• BabyRaptor

    1) This is a tricky question. There are very few things that society collectively agrees on as wrong, and even those can splinter. Example: Most everyone agrees that murder is wrong, but you have the pro-forced birth crowd claiming that first trimester abortion is murder.

    If both you and the other person involved agree that what was done was immoral, then I would say limit involvement to either A) if you were the one wronged or B) if the person committing the wrong asks for your involvement. (And if a third party is involved, they agree.)

    If you and the ‘immoral’ person do not agree, things are going to become clusterFucky. If you weren’t the person wronged, then it’s really not any of your business to get involved unless requested. (Notable exception: Things that are illegal already, say child abuse.) If you were, then my first step would be an honest discussion to see if some middleground can be found. If not, and the wrong isn’t already covered by law, you may well have to just sit on it.

    …And then my boss called. So I will post my thoughts on #1 and come back later to finish.

  • Nox

    By calling attention to how their actions differ from better available actions.

    Punishing the person isn’t as important as upholding the necessity of better morality (or at the very least, basic morality).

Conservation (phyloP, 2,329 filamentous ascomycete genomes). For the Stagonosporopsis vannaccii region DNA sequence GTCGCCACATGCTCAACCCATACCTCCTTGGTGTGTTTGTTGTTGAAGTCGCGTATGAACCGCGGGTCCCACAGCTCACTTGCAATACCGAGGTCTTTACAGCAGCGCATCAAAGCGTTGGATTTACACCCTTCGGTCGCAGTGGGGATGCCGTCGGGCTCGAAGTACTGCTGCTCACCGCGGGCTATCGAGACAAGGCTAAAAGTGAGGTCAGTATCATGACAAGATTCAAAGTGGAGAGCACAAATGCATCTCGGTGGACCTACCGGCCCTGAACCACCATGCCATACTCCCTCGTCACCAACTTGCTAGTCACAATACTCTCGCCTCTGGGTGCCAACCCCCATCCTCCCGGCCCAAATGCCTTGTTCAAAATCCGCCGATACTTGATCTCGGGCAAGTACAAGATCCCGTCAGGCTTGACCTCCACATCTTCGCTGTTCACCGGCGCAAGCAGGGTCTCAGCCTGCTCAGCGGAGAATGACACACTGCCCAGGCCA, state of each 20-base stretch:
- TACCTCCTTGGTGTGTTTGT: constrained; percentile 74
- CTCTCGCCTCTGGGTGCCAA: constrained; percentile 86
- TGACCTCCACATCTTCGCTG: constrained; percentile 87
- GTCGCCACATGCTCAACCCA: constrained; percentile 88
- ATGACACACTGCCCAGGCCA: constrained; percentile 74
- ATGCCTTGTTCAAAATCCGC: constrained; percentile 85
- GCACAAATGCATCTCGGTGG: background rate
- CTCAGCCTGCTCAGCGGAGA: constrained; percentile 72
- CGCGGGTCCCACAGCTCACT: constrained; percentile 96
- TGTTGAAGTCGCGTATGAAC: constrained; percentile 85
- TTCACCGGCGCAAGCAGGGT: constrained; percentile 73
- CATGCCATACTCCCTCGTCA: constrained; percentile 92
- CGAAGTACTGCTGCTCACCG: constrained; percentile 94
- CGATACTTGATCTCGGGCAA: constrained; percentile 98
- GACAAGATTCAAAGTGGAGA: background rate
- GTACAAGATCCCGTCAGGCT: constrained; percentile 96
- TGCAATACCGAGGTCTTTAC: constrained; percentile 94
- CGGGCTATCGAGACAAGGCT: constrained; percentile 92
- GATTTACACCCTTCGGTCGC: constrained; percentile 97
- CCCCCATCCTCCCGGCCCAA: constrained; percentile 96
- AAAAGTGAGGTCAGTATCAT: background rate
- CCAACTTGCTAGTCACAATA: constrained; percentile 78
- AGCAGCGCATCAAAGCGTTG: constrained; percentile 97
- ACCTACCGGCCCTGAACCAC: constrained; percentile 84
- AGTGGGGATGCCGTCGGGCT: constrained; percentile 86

Punishing people is an unfortunate (perhaps unavoidable) side effect of having moral rules and needing them to have some impact. When and how shunning or imprisonment need to take place, should be driven by a desire to prevent future incidents, not a desire for revenge.

  • http://wateringgoodseeds.tumblr.com Shira

    In the course of the next couple of weeks, I plan to write a formal post on this. However, today I came across a new concept that I find very interesting (and relevant to this question): altruistic punishment. (The post I saw it in is at http://mindhacks.com/2013/02/18/bbc-column-why-cyclists-enrage-car-drivers/)

    It occurs to me that there are all kinds of examples of altruistic punishment that are formalized — everything from prisons (an institution by which we taxpayers pay to feed and house people we wish to punish) to labor strikes (in which workers accept loss of pay in order to punish their employer) to boycotts (consumers agree to forego the good to be had by purchasing a particular product in order to punish the manufacturer of that product).